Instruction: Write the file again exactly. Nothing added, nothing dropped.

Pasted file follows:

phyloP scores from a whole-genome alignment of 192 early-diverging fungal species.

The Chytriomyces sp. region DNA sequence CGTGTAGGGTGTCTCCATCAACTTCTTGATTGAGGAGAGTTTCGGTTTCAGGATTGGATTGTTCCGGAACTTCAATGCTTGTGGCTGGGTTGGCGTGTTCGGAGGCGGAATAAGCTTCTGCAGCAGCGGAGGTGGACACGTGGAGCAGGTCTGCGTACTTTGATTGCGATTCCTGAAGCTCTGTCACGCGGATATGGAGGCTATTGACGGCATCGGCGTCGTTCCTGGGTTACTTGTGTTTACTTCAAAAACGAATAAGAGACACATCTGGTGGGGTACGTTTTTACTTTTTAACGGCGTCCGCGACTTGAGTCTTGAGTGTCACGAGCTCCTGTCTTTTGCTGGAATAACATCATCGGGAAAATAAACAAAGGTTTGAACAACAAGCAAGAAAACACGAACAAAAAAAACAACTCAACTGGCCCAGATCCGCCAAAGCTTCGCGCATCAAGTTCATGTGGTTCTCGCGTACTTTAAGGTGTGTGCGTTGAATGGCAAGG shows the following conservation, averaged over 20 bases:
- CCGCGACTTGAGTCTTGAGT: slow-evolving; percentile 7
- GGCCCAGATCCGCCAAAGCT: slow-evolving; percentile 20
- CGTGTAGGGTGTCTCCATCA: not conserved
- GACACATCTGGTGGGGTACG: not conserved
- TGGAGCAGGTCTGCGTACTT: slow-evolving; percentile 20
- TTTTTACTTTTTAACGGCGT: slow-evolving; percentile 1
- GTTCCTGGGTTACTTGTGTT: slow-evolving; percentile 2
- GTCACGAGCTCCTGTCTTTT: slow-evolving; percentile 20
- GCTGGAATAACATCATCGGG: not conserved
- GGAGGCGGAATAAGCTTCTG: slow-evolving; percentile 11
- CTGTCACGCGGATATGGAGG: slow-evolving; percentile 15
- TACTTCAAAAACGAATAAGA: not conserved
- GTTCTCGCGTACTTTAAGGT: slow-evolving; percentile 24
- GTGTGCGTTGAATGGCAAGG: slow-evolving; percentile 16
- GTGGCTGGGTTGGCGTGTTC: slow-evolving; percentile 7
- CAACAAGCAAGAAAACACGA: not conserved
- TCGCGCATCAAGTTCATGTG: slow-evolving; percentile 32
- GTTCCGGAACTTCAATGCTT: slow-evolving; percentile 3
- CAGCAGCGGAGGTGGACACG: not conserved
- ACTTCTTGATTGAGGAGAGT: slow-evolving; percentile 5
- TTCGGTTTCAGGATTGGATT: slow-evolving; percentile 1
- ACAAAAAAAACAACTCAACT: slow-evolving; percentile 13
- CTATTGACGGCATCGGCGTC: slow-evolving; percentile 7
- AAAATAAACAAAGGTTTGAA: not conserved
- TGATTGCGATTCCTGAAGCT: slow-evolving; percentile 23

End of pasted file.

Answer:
phyloP scores from a whole-genome alignment of 192 early-diverging fungal species.

The Chytriomyces sp. region DNA sequence CGTGTAGGGTGTCTCCATCAACTTCTTGATTGAGGAGAGTTTCGGTTTCAGGATTGGATTGTTCCGGAACTTCAATGCTTGTGGCTGGGTTGGCGTGTTCGGAGGCGGAATAAGCTTCTGCAGCAGCGGAGGTGGACACGTGGAGCAGGTCTGCGTACTTTGATTGCGATTCCTGAAGCTCTGTCACGCGGATATGGAGGCTATTGACGGCATCGGCGTCGTTCCTGGGTTACTTGTGTTTACTTCAAAAACGAATAAGAGACACATCTGGTGGGGTACGTTTTTACTTTTTAACGGCGTCCGCGACTTGAGTCTTGAGTGTCACGAGCTCCTGTCTTTTGCTGGAATAACATCATCGGGAAAATAAACAAAGGTTTGAACAACAAGCAAGAAAACACGAACAAAAAAAACAACTCAACTGGCCCAGATCCGCCAAAGCTTCGCGCATCAAGTTCATGTGGTTCTCGCGTACTTTAAGGTGTGTGCGTTGAATGGCAAGG shows the following conservation, averaged over 20 bases:
- CCGCGACTTGAGTCTTGAGT: slow-evolving; percentile 7
- GGCCCAGATCCGCCAAAGCT: slow-evolving; percentile 20
- CGTGTAGGGTGTCTCCATCA: not conserved
- GACACATCTGGTGGGGTACG: not conserved
- TGGAGCAGGTCTGCGTACTT: slow-evolving; percentile 20
- TTTTTACTTTTTAACGGCGT: slow-evolving; percentile 1
- GTTCCTGGGTTACTTGTGTT: slow-evolving; percentile 2
- GTCACGAGCTCCTGTCTTTT: slow-evolving; percentile 20
- GCTGGAATAACATCATCGGG: not conserved
- GGAGGCGGAATAAGCTTCTG: slow-evolving; percentile 11
- CTGTCACGCGGATATGGAGG: slow-evolving; percentile 15
- TACTTCAAAAACGAATAAGA: not conserved
- GTTCTCGCGTACTTTAAGGT: slow-evolving; percentile 24
- GTGTGCGTTGAATGGCAAGG: slow-evolving; percentile 16
- GTGGCTGGGTTGGCGTGTTC: slow-evolving; percentile 7
- CAACAAGCAAGAAAACACGA: not conserved
- TCGCGCATCAAGTTCATGTG: slow-evolving; percentile 32
- GTTCCGGAACTTCAATGCTT: slow-evolving; percentile 3
- CAGCAGCGGAGGTGGACACG: not conserved
- ACTTCTTGATTGAGGAGAGT: slow-evolving; percentile 5
- TTCGGTTTCAGGATTGGATT: slow-evolving; percentile 1
- ACAAAAAAAACAACTCAACT: slow-evolving; percentile 13
- CTATTGACGGCATCGGCGTC: slow-evolving; percentile 7
- AAAATAAACAAAGGTTTGAA: not conserved
- TGATTGCGATTCCTGAAGCT: slow-evolving; percentile 23